Engineers needed urgently! Why UK plc's talent pool is getting narrower

With the news that the government has essentially decided on the route for the HS2 rail link, forget controversy and blighted landscapes. The question is whether or not the UK has the talent pool actually needed to build it.

by Gabriella Griffith
Last Updated: 19 Aug 2013

There is a flip-side to the unemployment issue, one which is prevalent in the UK. Often it isn't that there aren't any jobs, it that the existing talent pool doesn't have the skills needed by employers. This is a huge worry for entrepreneurs up and down the country. When you’re setting up or trying to grow a business, having the most talented team behind you is essential.

Recruitment consultancy, Hays, conducted a skills survey at the end of last year and created an index that highlights skills imbalances across the globe.

In the report, chief executive Alistair Cox, said: ‘We are witnessing high and chronic levels of unemployment in many areas, while simultaneously seeing industries and countries struggle to find enough highly skilled individuals to fill the opportunities already available.’  He added: ‘[These shortages] may well get worse as many countries are simply not educating, or proactively attracting, the people they need to fuel their growth.’

The results for Britain were a worrying talent mismatch – the figure which indicates the inability for employers to find the skills they need. Britain sits at third on the list with a score of nine, doing marginally better than Ireland and the United States.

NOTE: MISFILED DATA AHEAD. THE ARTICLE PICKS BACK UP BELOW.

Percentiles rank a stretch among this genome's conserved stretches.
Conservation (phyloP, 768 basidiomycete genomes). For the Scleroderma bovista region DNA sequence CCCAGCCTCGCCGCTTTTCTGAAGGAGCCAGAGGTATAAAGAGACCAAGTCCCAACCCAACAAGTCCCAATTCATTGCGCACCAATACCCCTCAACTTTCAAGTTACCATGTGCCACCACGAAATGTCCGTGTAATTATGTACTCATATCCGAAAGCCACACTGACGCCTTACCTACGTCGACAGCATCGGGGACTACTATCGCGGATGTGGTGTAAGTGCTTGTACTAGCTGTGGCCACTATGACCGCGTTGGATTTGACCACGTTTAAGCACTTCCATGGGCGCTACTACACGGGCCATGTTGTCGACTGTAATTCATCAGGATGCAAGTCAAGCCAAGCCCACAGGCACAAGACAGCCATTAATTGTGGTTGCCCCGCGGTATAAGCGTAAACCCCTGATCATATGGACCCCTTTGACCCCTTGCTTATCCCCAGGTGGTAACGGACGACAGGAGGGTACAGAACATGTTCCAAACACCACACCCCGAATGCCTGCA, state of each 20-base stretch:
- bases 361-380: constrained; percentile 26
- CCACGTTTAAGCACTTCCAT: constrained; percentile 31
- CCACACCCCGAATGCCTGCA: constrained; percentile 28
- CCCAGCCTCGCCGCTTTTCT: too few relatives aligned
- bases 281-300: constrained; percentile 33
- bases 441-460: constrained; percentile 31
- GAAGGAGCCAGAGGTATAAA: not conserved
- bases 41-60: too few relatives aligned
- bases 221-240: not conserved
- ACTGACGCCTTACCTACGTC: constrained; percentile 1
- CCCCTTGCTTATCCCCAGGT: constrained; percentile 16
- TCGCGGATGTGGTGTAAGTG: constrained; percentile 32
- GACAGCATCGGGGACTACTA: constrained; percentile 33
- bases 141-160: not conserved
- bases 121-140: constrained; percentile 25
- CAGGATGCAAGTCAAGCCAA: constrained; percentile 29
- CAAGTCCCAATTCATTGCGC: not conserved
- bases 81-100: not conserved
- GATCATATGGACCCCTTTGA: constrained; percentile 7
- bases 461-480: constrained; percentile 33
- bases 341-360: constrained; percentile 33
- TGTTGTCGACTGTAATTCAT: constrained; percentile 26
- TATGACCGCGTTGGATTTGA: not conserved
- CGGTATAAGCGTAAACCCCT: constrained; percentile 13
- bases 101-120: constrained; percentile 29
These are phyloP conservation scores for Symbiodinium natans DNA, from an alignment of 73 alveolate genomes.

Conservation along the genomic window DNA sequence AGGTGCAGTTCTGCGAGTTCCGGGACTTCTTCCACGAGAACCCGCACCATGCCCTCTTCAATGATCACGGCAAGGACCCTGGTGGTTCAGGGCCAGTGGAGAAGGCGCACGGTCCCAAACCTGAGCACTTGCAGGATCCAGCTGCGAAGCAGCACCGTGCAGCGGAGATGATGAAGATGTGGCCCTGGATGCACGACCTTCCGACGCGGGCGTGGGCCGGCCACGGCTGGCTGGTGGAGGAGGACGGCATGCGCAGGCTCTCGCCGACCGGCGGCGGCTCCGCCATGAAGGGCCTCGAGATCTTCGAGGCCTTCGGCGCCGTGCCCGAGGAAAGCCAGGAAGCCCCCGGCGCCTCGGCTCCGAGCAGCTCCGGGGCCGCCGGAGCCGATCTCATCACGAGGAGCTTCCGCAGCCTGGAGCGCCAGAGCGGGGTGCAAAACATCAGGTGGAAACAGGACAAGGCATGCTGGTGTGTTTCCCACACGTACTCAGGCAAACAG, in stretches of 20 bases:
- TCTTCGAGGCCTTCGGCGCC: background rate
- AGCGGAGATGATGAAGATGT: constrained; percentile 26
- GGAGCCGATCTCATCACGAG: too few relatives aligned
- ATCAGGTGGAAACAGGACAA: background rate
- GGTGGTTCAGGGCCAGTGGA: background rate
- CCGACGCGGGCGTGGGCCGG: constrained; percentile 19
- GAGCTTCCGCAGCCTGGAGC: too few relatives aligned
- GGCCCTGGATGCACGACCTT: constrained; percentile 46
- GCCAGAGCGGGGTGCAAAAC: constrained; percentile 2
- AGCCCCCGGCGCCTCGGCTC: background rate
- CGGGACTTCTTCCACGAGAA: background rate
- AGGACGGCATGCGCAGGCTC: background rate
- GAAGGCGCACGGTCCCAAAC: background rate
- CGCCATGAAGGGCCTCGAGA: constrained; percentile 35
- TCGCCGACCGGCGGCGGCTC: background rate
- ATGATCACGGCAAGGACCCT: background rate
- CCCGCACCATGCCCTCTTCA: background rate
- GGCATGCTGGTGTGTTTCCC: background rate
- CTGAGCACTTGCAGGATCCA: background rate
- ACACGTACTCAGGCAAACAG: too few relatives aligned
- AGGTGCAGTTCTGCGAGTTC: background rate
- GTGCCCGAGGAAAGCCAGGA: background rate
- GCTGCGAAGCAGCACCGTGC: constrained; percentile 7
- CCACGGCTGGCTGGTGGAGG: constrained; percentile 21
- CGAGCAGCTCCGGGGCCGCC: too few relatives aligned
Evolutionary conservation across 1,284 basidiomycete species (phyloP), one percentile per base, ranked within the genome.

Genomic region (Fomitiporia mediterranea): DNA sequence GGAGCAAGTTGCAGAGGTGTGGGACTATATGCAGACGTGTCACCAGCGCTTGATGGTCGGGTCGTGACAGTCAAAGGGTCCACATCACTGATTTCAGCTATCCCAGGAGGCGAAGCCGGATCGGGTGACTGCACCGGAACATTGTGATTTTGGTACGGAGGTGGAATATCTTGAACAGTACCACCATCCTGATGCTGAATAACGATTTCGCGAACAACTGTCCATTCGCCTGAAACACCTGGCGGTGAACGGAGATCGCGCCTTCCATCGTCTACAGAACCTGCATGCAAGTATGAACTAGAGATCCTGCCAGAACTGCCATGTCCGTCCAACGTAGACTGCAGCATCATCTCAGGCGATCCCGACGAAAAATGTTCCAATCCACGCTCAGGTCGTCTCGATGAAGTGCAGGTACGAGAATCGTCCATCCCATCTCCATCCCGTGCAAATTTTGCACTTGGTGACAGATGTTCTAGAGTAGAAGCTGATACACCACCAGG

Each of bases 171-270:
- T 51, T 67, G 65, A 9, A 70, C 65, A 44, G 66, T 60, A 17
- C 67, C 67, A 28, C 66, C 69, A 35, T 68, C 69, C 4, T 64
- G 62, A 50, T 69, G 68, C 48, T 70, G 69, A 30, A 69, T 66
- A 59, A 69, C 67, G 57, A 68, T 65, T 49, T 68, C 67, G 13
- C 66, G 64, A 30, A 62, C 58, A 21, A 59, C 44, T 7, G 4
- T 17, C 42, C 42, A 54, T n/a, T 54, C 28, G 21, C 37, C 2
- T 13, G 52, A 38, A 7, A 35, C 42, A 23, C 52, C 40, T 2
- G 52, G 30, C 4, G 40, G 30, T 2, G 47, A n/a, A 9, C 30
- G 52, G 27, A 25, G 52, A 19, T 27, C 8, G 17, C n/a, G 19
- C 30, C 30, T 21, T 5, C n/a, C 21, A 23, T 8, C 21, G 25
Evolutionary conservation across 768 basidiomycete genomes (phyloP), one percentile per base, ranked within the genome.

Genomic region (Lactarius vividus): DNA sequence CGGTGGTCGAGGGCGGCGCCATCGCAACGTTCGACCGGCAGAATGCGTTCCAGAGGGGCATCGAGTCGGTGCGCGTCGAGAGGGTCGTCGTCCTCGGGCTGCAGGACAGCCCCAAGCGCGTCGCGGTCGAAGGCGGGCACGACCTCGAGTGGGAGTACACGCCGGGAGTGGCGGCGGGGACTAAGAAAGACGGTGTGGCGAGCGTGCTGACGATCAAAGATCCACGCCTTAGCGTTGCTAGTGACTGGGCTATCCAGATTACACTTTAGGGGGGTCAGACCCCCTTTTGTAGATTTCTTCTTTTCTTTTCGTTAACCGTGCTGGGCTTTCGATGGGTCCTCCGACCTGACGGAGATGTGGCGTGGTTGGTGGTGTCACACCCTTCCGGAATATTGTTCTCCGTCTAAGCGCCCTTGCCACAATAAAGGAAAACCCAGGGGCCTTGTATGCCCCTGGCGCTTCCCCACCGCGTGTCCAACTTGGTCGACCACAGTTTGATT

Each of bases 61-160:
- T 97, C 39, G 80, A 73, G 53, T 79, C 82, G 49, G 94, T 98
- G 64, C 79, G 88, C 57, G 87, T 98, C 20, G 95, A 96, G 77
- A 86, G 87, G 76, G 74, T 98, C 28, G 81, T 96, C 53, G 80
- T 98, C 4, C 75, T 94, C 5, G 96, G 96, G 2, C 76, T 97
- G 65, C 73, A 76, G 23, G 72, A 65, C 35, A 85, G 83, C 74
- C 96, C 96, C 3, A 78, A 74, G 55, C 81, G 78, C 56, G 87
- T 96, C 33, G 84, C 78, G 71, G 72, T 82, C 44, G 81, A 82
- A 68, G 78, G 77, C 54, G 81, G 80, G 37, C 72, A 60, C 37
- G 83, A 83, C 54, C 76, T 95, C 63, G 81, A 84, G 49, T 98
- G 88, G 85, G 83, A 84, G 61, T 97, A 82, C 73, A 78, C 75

The areas with the greatest skill shortages were oil and gas, IT and areas of the financial sector such as risk and compliance. Graduates with STEM (science, technology, engineering and maths) skills are highlighted as in particularly short supply. 

A study carried out by the Royal Academy of Engineering discovered that British industry would need 100,000 STEM graduates every year until 2020 to maintain current employment numbers. That’s 10,000 more than are currently produced – and many of those graduates are international students who wouldn’t be able to obtain visas to stay here and work anyway.

Clearly something needs to change if we are to address both the needs of Britain's entrepreneurs and fast-growing businesses as well as those of the vast pools of jobseekers.

We need greater clarity from government about what skills are needed, and then action to attract those skills to Britain. 

By Gabriella Griffith of Prelude, a consultancy for entrepreneurs.

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